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Polisch election to influence Prime Minister's fate

Sunday's election can either oust Polish Prime Minister Jaroslaw Kaczynski or return him to office with a strengthened hand. Polls calculate that neither of Poland's largest parties will win a majority.

The tight race between Kaczynski's nationalist, conservative Law and Justice party and the pro-business Civic Platform leaves the door open to a slew of possible alliances, depending who captures top spot in the Sunday vote.

Kacyznski's chief challenger, Donald Tusk of Civic Platform, is aiming for an alliance with the small, farm-based Polish Peasants' Party to reach the magic number of 231 seats in the 460-seat Sejm, or lower house.

"If no party wins a majority to govern alone - and Civic Platform wins the most seats - the most likely coalition is Civic Platform and the Polish Peasants' Party," said Mikolaj Czesnik from the Polish Academy of Sciences. The two parties have cooperated successfully at the local level.

However, Civic Platform is running neck-and-neck in polls with Kaczynski's party, which has shown a talent for pulling out tight election wins. Law and Justice upset Civic Platform in 2005.

A Law and Justice win, analysts say, would likely see Kaczynski try to poach lawmakers from Civic Platform to cobble together a majority. He would need to, because his former coalition partners, the populist Self-Defense and the ultra-Catholic League of Polish Families, appear likely disappear from parliament.

Both parties are rooted in the anti-communist Solidarity movement and are right-of-center, although Civic Platform is more pro-European Union and Law and Justice puts special emphasis on purging communists from public life.

Despite the similarities, Czesnik calls a "grand coalition" between Law and Justice and Civic Platform "fairly unlikely." The parties fought bitterly in the wake of 2005 parliamentary elections, when they failed to agree on an alliance, and ties between the two parties remain tense.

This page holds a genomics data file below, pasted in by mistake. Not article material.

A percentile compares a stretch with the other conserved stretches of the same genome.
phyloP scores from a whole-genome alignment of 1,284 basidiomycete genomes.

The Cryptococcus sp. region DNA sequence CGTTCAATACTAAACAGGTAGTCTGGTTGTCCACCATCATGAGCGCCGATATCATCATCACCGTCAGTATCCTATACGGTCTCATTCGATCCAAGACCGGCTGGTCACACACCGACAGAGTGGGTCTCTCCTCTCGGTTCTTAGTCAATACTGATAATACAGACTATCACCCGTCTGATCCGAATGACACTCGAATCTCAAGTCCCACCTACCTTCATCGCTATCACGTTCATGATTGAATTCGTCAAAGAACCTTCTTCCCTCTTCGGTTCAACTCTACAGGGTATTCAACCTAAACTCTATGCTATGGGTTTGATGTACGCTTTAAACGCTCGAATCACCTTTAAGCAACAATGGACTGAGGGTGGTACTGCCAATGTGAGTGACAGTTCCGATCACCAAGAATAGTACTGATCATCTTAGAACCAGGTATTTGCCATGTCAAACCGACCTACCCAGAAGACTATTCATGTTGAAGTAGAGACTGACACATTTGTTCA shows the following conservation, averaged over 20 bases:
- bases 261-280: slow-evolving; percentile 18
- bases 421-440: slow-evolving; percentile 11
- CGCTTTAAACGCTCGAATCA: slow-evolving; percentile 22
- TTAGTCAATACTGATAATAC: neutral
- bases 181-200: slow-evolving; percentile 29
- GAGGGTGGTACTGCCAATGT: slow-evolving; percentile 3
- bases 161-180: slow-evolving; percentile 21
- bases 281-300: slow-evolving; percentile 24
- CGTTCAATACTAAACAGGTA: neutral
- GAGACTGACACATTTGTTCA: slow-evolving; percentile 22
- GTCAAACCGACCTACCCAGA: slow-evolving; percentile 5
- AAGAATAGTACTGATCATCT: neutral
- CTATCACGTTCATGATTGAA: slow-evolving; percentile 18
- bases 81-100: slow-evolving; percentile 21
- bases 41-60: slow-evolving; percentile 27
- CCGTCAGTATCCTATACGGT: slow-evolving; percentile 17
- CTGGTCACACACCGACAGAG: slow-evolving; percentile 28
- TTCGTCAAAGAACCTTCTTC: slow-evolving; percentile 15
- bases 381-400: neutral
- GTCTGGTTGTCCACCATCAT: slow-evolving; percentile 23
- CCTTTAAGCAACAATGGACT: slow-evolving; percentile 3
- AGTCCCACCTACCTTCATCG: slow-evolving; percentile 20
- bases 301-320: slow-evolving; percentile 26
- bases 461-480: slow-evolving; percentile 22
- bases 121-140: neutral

On Wednesday, Tusk accused Kaczynski of using the secret services to dig up dirt on the opposition during the campaign. He also compared Kaczynski to communist-era Interior Minister Gen. Czeslaw Kiszczak and Poland's last communist leader Gen. Wojciech Jaruzelski, both of whom imposed martial law in 1981.

"Leaders that break the principles of democracy and decency against the opposition during a campaign lose elections in Poland," Tusk said. "Just like Jaruzelski and Kiszczak left power, so will Kaczynski."

The new elections are taking place after parliament dissolved last month, two years before it term was due to expire, at the request of Kaczynski, who hoped new elections would end two years of turmoil.

Law and Justice pushed for the vote to try to win more seats and end months of feuding with two small coalition partners. Kaczynski is gambling that he will come out with more seats and a stronger grip on power.

The latest poll by the GfK Polonia agency - carried out Oct. 16 - showed support for Law and Justice at 28 percent, down five points from a similar poll published a day earlier. Civic Platform claimed the top spot with 31 percent support, down two points from a day earlier.

The survey, published Wednesday in the Rzeczpospolita daily, showed the Left and Democrats, or LiD, an alliance of ex-communists and small center-right parties led by former President Aleksander Kwasniewski, inching up three points to 12 percent.

The only other party to enter parliament would be the Polish Peasants' Party, down one point to 6 percent.

Such a result would give Civic Platform 185 seats, well short of the 231 needed for a majority. It would leave a potential Civic Platform coalition with the Peasants 11 seats short of a majority - which perhaps could push Civic Platform to strike a deal with LiD.

Tusk has labored to keep the possibility of an agreement with the ex-communists on the table - without committing himself and opening himself to attacks from Kaczynski that he is dallying with former communists.

The GfK Polonia survey questioned 1,000 adults. It gave no margin of error, but such polls generally have a margin of error of plus or minus three percentage points.

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